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THE

Defender Picks

 

Samedi

April 25th

Trombone Shorty & Orleans Avenue

Saenger Theater, 9:30p.m.

Rock, funk and one hell of a stage show from NOLA's favortie son

 

Colin Lake

Circle Bar, 10p.m.

Rising singer-songwriter

 

Pimps of Joytime + Vinyl

Maison, 2a.m.

Funk ensemble

 

HUSTLE with DJ Soul Sister

Hi Ho Lounge, 8p.m.

Beloved local DJ spins funk, soul, and more, always in the groove

 

Soul Rebels, Gravity A, Brass-A-Holics, Steven Bernstein

Blue Nile, 10p.m.

All-star lineup of local bands plus a great trumpeter

 

Mississippi Rail Company

Gasa Gasa, 9p.m.

NOLA rhythm & blues of quartet

 

The London Souls

House of Blues, 9p.m.

Energetic duo evoking classic rock sounds

 

Anders Osborne

Howlin’ Wolf, 9p.m.

Songs about struggling with drugs, love, and New Orleans.

 

Dumpstaphunk

One Eyed Jacks, 10p.m.

Ivan Neville's funk outfit

 

Bonerama

Republic

All trombone funk band

 

Father John Misty

The Civic Theater

 

The Meter Men, Page McConnell

The Joy Theater

Modeliste, Nocentelli, and Porter plus Phish keyman

 

Galactic

Tipitina’s, 9p.m.

NOLA funk pioneers in their favorite venue

 

Fire Water

Steamboat Natchez, 10p.m.

All star lineup mashed up on the river

Dimanche

April 26th

Slayer

Civic Theater, 8p.m.

Metal gods of yester-year offer an alternative to funk fest

 

Allen Toussaint

Snug Harbor, 9p.m., 11p.m.

A rare chance to see the master pianist and songwriter in a small venue

 

Helen Gillet

Circle Bar, 10p.m.

Local avant-garde cellist

 

Country Music Fest

Mags, 7p.m.

Lineup includes he Best Western Swingers, Todd Day Wait's Pigpen, The Good Gollies and Gal Holiday & the Honky Tonk Revue

 

Dead Feat

Howlin Wolf

Anders Osborne, Paul Barrere and Fred Tackett Acoustic Duo, Bill Kreutzmann, Billy Iuso

 

Sonny Landreth, Tab Benoit

Rock n’ Bowl

 

The Nth Power

Republic

New big thing in funk mashes up with members of Dumpstaphunk, Glactic, and Bonerama

 

Adam Deitch, Donald Harrison

One Eyed Jacks

 

Tank & the Bangas, Sweet Crude

One Eyed Jacks

Two young Louisiana bands with distinct sound and show verging on performance art

 

The Word, Robert Randolph and the Family Band

Joy Theater

 

Mike Clark, Nicholas Payton, Wil Blades

Little Gem, 8p.m.

Jazz (not big brass) from three masters

 

JJ Grey & Mofro

Tips, 9p.m.

Southern rock, blues, and funk

New Orleans is Fastest Growing American City, Census Says


Texas may take up the most space on a new Census list of the country's fastest growing cities, but the place at the top of the podium is reserved for the Crescent City.  New Orleans' population grew faster than any other American city between April 2010 and July 2011, according to the U.S. Census Bureau. The list reveals that the City grew by 4.9 percent over that time, putting our total population at 360,740. That's 16,911 people larger than we were as of the 2010 Census.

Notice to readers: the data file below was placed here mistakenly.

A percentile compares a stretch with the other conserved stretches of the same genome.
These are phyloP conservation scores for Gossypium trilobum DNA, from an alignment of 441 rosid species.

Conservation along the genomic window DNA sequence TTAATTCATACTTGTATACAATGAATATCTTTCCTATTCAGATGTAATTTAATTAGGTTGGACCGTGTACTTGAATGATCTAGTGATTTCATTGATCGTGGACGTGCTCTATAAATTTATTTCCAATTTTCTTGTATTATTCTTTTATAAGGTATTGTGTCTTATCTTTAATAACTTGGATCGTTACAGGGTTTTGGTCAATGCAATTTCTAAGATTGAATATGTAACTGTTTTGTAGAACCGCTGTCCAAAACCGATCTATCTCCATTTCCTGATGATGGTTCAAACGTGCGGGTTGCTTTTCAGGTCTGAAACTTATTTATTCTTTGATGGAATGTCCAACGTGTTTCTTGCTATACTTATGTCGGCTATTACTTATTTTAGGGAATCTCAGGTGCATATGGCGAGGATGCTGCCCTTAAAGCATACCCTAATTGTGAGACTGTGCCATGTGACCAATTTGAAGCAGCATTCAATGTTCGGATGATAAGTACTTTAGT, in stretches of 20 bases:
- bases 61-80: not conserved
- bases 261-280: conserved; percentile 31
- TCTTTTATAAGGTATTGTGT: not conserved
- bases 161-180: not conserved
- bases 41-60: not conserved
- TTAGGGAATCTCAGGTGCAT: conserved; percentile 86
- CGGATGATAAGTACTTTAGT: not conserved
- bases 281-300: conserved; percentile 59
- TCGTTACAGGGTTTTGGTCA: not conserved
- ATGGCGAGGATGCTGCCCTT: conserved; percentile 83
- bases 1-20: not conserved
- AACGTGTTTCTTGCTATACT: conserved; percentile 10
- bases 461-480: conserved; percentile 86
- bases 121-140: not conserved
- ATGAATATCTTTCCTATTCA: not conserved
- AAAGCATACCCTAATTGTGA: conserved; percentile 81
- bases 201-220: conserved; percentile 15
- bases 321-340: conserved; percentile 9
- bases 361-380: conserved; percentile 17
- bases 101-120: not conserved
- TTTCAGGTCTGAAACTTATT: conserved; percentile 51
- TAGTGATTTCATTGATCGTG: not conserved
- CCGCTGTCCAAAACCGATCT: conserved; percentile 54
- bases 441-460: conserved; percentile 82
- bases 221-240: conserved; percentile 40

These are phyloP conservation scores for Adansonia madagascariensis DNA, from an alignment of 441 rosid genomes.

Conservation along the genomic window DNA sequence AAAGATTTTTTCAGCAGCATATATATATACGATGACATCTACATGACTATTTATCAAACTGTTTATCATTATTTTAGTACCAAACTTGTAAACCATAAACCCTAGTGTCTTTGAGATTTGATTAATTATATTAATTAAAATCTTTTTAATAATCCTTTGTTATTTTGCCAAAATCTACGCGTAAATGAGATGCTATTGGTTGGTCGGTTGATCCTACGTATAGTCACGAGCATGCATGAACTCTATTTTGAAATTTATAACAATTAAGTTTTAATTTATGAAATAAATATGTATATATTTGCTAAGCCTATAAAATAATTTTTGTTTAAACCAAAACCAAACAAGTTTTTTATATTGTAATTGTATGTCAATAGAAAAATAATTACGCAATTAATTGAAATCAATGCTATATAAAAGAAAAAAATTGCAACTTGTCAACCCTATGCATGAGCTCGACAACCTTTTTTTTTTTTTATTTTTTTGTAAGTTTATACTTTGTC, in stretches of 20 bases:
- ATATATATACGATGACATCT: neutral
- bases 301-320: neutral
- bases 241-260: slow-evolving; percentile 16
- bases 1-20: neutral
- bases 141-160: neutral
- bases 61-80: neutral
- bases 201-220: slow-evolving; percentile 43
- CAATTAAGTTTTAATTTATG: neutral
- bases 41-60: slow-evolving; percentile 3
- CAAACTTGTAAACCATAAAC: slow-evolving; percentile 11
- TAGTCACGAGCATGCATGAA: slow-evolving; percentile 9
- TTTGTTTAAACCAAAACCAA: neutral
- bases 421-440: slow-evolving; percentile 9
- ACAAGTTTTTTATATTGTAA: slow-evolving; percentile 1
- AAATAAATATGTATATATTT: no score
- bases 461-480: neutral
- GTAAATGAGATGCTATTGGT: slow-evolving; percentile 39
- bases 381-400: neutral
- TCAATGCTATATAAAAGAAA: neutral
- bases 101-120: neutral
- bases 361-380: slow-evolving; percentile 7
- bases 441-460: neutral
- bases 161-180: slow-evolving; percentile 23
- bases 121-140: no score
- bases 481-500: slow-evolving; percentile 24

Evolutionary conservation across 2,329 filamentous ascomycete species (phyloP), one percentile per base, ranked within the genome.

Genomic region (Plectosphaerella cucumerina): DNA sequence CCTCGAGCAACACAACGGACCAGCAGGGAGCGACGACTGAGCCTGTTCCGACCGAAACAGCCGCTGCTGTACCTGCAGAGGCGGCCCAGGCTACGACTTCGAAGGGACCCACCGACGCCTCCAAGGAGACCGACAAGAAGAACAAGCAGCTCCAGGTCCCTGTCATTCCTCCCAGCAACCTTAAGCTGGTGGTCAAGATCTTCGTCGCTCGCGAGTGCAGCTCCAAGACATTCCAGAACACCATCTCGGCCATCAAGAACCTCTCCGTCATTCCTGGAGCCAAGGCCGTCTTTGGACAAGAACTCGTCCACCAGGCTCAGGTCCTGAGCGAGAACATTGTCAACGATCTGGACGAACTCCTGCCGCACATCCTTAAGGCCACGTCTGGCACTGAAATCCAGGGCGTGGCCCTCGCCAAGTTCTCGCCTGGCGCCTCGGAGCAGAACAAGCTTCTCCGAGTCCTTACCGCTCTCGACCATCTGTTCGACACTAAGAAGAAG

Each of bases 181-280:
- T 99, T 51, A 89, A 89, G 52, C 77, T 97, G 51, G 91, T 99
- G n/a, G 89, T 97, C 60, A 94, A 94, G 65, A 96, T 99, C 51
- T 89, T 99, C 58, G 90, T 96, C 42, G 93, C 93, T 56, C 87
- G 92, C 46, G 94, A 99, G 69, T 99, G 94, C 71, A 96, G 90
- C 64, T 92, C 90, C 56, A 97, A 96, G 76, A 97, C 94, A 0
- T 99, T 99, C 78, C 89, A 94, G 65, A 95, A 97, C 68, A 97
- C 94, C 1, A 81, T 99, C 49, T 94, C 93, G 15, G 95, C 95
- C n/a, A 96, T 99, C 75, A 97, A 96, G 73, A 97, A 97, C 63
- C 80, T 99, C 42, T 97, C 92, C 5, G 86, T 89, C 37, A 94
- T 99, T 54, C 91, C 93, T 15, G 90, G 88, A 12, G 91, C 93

Coming to Our Census


by Shay Sokol

According to Census data released Thursday, New Orleans has lost nearly 1/3 of its population in the last decade. But, a few days removed from the number crunching, let's not think about it all as doom and gloom. With those losses, there have been some gains. After K, thousands of Hispanic people came for rebuilding jobs, and many since have stayed. New Orleans’ Hispanic population went from 14,826 in 2000 to 18,051 last year (22% increase). Jefferson Parish’s Hispanic population jumped from 32,518 in 2000 to 53,702 in 2010 (66% increase).


New Orleans Loses Population, But Not that Much!


Like the kids starving for porridge in "Oliver," data gnomes have been chomping for U.S. Census numbers practically since the floodwater receded. With speculation abounding and mayoral speeches confounding, only cold hard fact would tell the truth of how many people moved away from the city since The Flood. Turns out, not as much once thought. The population of the city is down almost a third (343.829) since 2000, and the ever-watched black population now makes up 60 percent of the city, as opposed to 2/3 a decade ago.


Cringe and Purge


As we move into the new year, it's time to find out what we're really made of. No, we're not talking about consecutive days of debauchery and the ability to subsist on King Cake alone. U.S. Census numbers are scheduled to be released sometime after the first of the year that will indicate how many people the city actually has since Katrina, and where the boundaries of our Congressional districts will lie. Last week, the state released some suggestive numbers to whet our demographically-thirsty whistle, the Advocate, of Baton Rouge, reports. 


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Contributors:

Dead Huey Long, Emma Boyce, Elizabeth Davas, Ian Hoch, Lindsay Mack, Anna Gaca, Jason Raymond, Lee Matalone, Phil Yiannopoulos, Joe Shriner, Chris Staudinger, Chef Anthony Scanio, Tierney Monaghan, Stacy Coco, Rob Ingraham,

Staff Writers

Cheryl Castjohn, Sam Nelson

Theatre Critic

Michael Martin

Photographers

Brandon Roberts, Rachel June, Daniel Paschall

Film Critic

Jason Raymond

Puzzler

Paolo Roy

Art Director:

Michael Weber, B.A.

Editor:

B. E. Mintz

Published Daily by

Minced Media, Inc.

Editor Emeritus



Stephen Babcock